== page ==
One of the most overwhelming parts of the cheese selection process is deciphering the differences between the plethora of cheese types available at the store. Sure, maybe you know if you like cheddar or hate Gouda (does anyone actually hate Gouda?). But when it comes to those cheeses that seem like they’re in the same family but have different names, picking the right one can feel like an impossible task. When you see labels with words like Parmigiano, Romano, and Parmesan, you might wonder if there is actually any distinction at all.
The good news is, the experts at Cello are here to help break down a few of the cheeses that are commonly confused. Let’s chat about Parmigiano-Reggiano, Pecorino Romano, Parmesan, and Romano.
We’ve talked about PDO status around here before. The Protected Designation of Origin comes from legislation handed down in 1992 to protect regional foods. Parmigiano-Reggiano has PDO status and is only produced in two Northern Italian regions. This hard cheese is golden in color and aged for at least a year, sometimes up to 36 months.
Parmigiano-Reggiano is made from cow’s milk and is much milder than Pecirono Romano or Romano, with a more nutty flavor profile. Genuine Parmigiano Reggiano — with the PDO status— is enveloped with an embossed rind with the name of the cheese lettered onto it. The rind also contains the date of production and seal of approval from the consortium, the organization tasked with enforcing PDO standards. As far as rinds go, this one is not only edible, it’s packed with flavor!
Just like Parmigiano-Reggiano, Pecorino Romano also has PDO status. This cheese is made in Sardinia, a region in central Italy, and is known for being produced from sheep’s milk. The aging period for Pecorino Romano is much shorter than Parmigiano-Reggiano at around five to eight months.
Like Parmigiano, Romano is a hard cheese. But Pecorino Romano is white in color and has a slightly saltier and much stronger, more piquant flavor. While the visual distinctions are a fun and simple way to tell these two Italian cheeses apart, the most important difference is the milk source. Parmigiano-Reggiano is made from cow’s milk, while classic Pecorino Romano is sourced from sheep .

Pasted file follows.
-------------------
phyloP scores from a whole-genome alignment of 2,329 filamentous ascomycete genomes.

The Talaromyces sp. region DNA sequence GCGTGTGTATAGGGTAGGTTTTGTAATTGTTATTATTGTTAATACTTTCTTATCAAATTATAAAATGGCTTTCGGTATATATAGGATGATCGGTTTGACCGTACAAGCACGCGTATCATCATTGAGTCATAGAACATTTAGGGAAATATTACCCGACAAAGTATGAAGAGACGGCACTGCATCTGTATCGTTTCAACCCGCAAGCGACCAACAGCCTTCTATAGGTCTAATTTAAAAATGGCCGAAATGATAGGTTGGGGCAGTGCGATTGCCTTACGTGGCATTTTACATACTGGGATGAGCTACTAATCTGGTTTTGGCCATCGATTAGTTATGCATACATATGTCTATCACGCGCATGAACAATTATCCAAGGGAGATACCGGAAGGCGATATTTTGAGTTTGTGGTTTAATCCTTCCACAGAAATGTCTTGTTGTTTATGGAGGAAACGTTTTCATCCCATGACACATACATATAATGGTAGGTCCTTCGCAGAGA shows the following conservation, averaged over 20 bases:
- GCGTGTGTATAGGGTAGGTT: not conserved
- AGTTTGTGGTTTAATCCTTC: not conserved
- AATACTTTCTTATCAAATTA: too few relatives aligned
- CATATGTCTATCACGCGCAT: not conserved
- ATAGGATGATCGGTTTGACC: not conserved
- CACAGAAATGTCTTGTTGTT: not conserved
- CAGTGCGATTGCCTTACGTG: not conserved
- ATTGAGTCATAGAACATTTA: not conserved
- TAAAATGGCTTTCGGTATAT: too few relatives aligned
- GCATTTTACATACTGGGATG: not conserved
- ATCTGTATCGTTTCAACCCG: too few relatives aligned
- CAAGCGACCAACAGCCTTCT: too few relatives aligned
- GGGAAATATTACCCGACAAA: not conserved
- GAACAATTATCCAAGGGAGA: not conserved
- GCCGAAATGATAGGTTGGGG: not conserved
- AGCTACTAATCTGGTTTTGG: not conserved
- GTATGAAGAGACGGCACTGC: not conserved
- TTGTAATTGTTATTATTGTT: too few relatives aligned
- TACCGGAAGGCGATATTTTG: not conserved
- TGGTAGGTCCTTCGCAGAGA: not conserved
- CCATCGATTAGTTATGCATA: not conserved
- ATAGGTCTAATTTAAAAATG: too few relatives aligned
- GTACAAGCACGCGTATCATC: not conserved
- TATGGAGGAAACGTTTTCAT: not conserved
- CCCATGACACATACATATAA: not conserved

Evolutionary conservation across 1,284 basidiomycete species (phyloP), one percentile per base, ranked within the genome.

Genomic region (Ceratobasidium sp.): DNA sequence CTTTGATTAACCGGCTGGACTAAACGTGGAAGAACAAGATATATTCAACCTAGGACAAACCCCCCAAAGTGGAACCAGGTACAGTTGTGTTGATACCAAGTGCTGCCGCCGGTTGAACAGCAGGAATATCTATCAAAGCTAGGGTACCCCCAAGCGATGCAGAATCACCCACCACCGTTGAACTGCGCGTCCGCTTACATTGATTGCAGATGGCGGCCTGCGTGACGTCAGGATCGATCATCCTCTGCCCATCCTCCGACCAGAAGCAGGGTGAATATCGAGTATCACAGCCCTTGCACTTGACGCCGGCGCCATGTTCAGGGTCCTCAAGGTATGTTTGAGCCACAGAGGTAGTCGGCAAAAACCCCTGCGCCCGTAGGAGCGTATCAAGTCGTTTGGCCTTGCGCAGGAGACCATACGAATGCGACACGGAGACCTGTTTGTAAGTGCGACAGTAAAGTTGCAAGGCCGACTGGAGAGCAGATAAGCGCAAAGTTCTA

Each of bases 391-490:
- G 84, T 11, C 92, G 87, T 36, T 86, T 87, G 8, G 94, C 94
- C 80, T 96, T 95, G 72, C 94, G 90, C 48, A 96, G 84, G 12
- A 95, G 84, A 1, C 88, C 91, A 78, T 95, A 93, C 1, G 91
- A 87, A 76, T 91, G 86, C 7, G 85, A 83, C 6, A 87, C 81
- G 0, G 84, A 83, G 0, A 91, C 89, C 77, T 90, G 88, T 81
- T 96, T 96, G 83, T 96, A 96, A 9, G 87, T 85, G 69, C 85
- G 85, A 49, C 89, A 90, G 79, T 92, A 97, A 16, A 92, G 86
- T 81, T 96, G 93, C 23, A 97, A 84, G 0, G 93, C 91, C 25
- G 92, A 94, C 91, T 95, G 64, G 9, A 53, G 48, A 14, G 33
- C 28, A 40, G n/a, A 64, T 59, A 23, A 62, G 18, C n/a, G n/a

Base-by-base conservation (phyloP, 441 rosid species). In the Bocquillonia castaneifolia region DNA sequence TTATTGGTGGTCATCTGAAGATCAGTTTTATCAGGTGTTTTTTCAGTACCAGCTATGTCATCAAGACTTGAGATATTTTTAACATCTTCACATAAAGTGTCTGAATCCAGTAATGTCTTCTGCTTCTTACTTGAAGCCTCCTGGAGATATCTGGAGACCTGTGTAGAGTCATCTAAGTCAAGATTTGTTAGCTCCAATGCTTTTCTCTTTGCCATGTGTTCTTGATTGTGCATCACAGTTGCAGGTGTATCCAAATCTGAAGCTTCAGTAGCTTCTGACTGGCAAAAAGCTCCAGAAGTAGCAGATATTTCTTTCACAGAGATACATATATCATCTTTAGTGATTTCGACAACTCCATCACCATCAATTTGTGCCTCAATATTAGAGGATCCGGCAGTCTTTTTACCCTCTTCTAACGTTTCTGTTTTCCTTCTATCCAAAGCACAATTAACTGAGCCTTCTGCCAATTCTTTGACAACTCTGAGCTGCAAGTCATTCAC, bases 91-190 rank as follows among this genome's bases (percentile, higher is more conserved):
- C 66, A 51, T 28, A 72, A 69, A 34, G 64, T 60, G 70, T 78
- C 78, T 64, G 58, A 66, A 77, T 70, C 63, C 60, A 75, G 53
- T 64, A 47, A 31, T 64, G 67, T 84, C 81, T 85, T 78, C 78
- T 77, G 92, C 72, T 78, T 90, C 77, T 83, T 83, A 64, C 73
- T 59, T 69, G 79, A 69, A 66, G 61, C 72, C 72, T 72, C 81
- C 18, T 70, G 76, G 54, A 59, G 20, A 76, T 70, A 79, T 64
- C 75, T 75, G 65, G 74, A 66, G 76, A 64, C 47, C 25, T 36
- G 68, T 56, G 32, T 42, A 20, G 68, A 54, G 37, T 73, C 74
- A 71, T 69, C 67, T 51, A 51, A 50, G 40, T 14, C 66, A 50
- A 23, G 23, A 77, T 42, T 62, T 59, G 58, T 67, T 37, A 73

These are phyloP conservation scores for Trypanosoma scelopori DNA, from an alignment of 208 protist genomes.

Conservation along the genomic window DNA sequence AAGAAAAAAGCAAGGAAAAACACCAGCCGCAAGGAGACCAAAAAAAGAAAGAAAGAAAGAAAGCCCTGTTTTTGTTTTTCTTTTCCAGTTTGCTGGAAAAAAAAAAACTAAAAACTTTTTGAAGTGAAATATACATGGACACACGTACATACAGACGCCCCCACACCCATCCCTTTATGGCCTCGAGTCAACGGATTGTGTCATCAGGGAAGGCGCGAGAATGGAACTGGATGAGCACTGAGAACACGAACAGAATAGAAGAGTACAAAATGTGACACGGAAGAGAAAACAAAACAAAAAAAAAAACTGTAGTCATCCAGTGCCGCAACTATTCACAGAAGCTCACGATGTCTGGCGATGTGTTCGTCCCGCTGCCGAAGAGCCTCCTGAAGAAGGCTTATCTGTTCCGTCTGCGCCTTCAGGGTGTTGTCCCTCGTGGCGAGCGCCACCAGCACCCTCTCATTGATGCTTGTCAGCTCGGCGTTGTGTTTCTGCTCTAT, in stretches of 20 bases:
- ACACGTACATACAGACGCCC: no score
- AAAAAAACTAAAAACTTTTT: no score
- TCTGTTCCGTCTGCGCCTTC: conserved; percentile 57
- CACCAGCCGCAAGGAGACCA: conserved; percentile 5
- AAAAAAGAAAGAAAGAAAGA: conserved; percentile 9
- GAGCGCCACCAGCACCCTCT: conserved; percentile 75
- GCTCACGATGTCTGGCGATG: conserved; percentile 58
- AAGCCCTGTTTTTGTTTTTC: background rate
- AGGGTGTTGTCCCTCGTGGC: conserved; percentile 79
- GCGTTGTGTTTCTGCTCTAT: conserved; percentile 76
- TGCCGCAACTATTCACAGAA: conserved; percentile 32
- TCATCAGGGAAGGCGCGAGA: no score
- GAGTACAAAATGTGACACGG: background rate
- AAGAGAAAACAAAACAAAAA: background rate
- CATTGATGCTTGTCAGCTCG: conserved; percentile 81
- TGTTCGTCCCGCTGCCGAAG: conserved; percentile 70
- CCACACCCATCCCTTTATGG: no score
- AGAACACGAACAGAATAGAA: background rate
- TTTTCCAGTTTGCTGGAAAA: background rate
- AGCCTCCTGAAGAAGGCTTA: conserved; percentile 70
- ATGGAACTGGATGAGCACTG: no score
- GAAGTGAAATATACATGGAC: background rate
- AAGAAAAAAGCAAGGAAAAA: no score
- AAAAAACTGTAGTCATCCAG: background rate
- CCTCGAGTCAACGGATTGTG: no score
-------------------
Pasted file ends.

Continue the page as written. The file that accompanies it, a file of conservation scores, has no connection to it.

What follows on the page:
Parmesan & Romano
Parmesan cheese and Romano cheese are domestic versions of Parmigiano-Reggiano and Pecorino Romano. According to the FDA, any cow’s milk cheese with a hard, brittle rind and granular texture, and grates easily, can be labeled Parmesan in the U.S. Our Cello Parmesan cheese is designed for the unique conditions of the Lake County region using select culture and cow’s milk. At Cello, we also age our Parmesan cheese several months longer than domestic Parmesan suppliers, giving our version a stronger flavor profile more similar to traditional Parmigiano-Reggiano.
Cow’s milk and sheep’s milk make very different cheeses. The latter has short-chain and medium-chain fatty acids, while cow’s milk contains primarily long-chain. We know that description is full of scientific jargon, so let’s break down what it means in terms of flavor. You know that slightly gamey taste you get from goat’s milk? Those are the same fatty acids that make an appearance in sheep’s milk. They are not present in cow’s milk, which is what we use to make our Romano.
Did you know?
- Many lactose-intolerant cheese lovers don’t know that both Parmigiano-Reggiano and Parmesan contain no lactose, so those who have to avoid dairy can still snack on all variations of Parm!
- Pecorino Romano and Romano are the better choice for tomato-based dishes (think the shredded cheese you top your spaghetti with). The mild flavor of Parmesan is likelier to get lost in the acidity of the tomato sauce.
Now that you know the facts behind cheese like Parmigiano, Romano, and Parmesan, the true test is the one involving your taste buds. Find your closest retailer that carries Cello cheese to try our Parmesan and Romano variations.
You can use all of these cheeses in your next cheese board. Learn exactly how to pull together an impressive display in our eBook, Creating the Perfect Cheese Board in 9 Easy Steps.